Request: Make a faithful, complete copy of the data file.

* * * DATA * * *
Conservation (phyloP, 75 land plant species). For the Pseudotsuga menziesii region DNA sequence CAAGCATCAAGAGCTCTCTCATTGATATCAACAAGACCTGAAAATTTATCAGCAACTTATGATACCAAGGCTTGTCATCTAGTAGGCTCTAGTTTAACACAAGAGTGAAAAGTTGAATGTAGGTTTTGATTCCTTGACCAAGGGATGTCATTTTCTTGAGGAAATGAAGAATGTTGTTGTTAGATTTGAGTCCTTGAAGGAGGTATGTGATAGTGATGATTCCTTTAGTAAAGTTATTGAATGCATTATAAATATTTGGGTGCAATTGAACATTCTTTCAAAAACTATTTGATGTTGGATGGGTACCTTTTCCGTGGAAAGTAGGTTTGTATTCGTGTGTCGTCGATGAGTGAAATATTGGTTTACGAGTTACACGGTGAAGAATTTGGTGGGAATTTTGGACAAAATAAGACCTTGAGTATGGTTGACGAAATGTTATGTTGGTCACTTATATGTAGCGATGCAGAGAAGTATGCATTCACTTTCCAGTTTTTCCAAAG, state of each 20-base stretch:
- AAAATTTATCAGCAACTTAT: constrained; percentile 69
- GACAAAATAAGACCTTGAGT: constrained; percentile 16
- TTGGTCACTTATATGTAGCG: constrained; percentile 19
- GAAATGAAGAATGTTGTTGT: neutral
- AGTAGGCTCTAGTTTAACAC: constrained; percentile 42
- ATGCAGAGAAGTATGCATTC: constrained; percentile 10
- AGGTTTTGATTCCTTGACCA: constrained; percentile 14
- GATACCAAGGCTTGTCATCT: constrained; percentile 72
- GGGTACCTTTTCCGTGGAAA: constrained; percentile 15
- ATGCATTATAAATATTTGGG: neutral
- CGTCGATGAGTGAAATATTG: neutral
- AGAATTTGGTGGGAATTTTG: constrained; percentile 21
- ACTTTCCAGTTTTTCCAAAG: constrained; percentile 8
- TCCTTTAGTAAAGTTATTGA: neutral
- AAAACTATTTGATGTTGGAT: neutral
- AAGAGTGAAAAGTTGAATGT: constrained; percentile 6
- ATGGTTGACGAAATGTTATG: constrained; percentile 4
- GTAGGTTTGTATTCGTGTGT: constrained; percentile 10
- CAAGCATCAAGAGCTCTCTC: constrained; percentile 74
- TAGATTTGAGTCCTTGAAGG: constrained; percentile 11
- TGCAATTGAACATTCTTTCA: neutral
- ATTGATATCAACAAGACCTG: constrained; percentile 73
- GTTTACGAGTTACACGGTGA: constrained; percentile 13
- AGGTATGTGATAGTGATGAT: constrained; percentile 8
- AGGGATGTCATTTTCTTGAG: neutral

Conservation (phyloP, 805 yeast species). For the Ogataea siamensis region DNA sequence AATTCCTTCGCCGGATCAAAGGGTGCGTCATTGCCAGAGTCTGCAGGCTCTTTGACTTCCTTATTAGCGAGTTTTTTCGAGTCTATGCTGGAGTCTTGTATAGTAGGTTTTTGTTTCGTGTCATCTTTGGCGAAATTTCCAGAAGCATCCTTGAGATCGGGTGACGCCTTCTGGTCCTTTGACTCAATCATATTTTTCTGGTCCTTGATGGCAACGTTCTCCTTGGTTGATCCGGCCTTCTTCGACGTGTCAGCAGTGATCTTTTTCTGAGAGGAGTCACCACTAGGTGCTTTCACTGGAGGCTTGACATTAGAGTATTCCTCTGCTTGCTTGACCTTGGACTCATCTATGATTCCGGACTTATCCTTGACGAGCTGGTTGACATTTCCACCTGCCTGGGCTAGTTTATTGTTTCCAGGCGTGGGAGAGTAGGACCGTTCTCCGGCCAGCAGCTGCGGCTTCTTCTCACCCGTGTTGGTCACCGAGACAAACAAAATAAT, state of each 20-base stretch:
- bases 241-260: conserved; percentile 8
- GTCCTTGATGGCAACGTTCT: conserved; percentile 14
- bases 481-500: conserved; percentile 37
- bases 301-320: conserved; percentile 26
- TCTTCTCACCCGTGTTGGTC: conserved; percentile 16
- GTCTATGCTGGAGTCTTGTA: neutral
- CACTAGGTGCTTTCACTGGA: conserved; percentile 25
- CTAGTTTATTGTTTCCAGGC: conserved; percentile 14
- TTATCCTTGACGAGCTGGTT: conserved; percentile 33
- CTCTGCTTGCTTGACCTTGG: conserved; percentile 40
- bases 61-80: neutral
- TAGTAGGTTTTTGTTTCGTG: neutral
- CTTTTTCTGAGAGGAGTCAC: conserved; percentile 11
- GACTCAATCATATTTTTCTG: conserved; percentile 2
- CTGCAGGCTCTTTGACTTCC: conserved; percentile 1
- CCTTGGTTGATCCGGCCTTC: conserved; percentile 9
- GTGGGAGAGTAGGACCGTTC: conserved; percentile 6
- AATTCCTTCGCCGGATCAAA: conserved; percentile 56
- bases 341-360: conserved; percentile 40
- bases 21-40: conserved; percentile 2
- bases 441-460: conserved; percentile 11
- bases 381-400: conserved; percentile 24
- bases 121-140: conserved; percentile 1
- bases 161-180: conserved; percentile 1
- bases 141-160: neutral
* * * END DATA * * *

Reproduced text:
Conservation (phyloP, 75 land plant species). For the Pseudotsuga menziesii region DNA sequence CAAGCATCAAGAGCTCTCTCATTGATATCAACAAGACCTGAAAATTTATCAGCAACTTATGATACCAAGGCTTGTCATCTAGTAGGCTCTAGTTTAACACAAGAGTGAAAAGTTGAATGTAGGTTTTGATTCCTTGACCAAGGGATGTCATTTTCTTGAGGAAATGAAGAATGTTGTTGTTAGATTTGAGTCCTTGAAGGAGGTATGTGATAGTGATGATTCCTTTAGTAAAGTTATTGAATGCATTATAAATATTTGGGTGCAATTGAACATTCTTTCAAAAACTATTTGATGTTGGATGGGTACCTTTTCCGTGGAAAGTAGGTTTGTATTCGTGTGTCGTCGATGAGTGAAATATTGGTTTACGAGTTACACGGTGAAGAATTTGGTGGGAATTTTGGACAAAATAAGACCTTGAGTATGGTTGACGAAATGTTATGTTGGTCACTTATATGTAGCGATGCAGAGAAGTATGCATTCACTTTCCAGTTTTTCCAAAG, state of each 20-base stretch:
- AAAATTTATCAGCAACTTAT: constrained; percentile 69
- GACAAAATAAGACCTTGAGT: constrained; percentile 16
- TTGGTCACTTATATGTAGCG: constrained; percentile 19
- GAAATGAAGAATGTTGTTGT: neutral
- AGTAGGCTCTAGTTTAACAC: constrained; percentile 42
- ATGCAGAGAAGTATGCATTC: constrained; percentile 10
- AGGTTTTGATTCCTTGACCA: constrained; percentile 14
- GATACCAAGGCTTGTCATCT: constrained; percentile 72
- GGGTACCTTTTCCGTGGAAA: constrained; percentile 15
- ATGCATTATAAATATTTGGG: neutral
- CGTCGATGAGTGAAATATTG: neutral
- AGAATTTGGTGGGAATTTTG: constrained; percentile 21
- ACTTTCCAGTTTTTCCAAAG: constrained; percentile 8
- TCCTTTAGTAAAGTTATTGA: neutral
- AAAACTATTTGATGTTGGAT: neutral
- AAGAGTGAAAAGTTGAATGT: constrained; percentile 6
- ATGGTTGACGAAATGTTATG: constrained; percentile 4
- GTAGGTTTGTATTCGTGTGT: constrained; percentile 10
- CAAGCATCAAGAGCTCTCTC: constrained; percentile 74
- TAGATTTGAGTCCTTGAAGG: constrained; percentile 11
- TGCAATTGAACATTCTTTCA: neutral
- ATTGATATCAACAAGACCTG: constrained; percentile 73
- GTTTACGAGTTACACGGTGA: constrained; percentile 13
- AGGTATGTGATAGTGATGAT: constrained; percentile 8
- AGGGATGTCATTTTCTTGAG: neutral

Conservation (phyloP, 805 yeast species). For the Ogataea siamensis region DNA sequence AATTCCTTCGCCGGATCAAAGGGTGCGTCATTGCCAGAGTCTGCAGGCTCTTTGACTTCCTTATTAGCGAGTTTTTTCGAGTCTATGCTGGAGTCTTGTATAGTAGGTTTTTGTTTCGTGTCATCTTTGGCGAAATTTCCAGAAGCATCCTTGAGATCGGGTGACGCCTTCTGGTCCTTTGACTCAATCATATTTTTCTGGTCCTTGATGGCAACGTTCTCCTTGGTTGATCCGGCCTTCTTCGACGTGTCAGCAGTGATCTTTTTCTGAGAGGAGTCACCACTAGGTGCTTTCACTGGAGGCTTGACATTAGAGTATTCCTCTGCTTGCTTGACCTTGGACTCATCTATGATTCCGGACTTATCCTTGACGAGCTGGTTGACATTTCCACCTGCCTGGGCTAGTTTATTGTTTCCAGGCGTGGGAGAGTAGGACCGTTCTCCGGCCAGCAGCTGCGGCTTCTTCTCACCCGTGTTGGTCACCGAGACAAACAAAATAAT, state of each 20-base stretch:
- bases 241-260: conserved; percentile 8
- GTCCTTGATGGCAACGTTCT: conserved; percentile 14
- bases 481-500: conserved; percentile 37
- bases 301-320: conserved; percentile 26
- TCTTCTCACCCGTGTTGGTC: conserved; percentile 16
- GTCTATGCTGGAGTCTTGTA: neutral
- CACTAGGTGCTTTCACTGGA: conserved; percentile 25
- CTAGTTTATTGTTTCCAGGC: conserved; percentile 14
- TTATCCTTGACGAGCTGGTT: conserved; percentile 33
- CTCTGCTTGCTTGACCTTGG: conserved; percentile 40
- bases 61-80: neutral
- TAGTAGGTTTTTGTTTCGTG: neutral
- CTTTTTCTGAGAGGAGTCAC: conserved; percentile 11
- GACTCAATCATATTTTTCTG: conserved; percentile 2
- CTGCAGGCTCTTTGACTTCC: conserved; percentile 1
- CCTTGGTTGATCCGGCCTTC: conserved; percentile 9
- GTGGGAGAGTAGGACCGTTC: conserved; percentile 6
- AATTCCTTCGCCGGATCAAA: conserved; percentile 56
- bases 341-360: conserved; percentile 40
- bases 21-40: conserved; percentile 2
- bases 441-460: conserved; percentile 11
- bases 381-400: conserved; percentile 24
- bases 121-140: conserved; percentile 1
- bases 161-180: conserved; percentile 1
- bases 141-160: neutral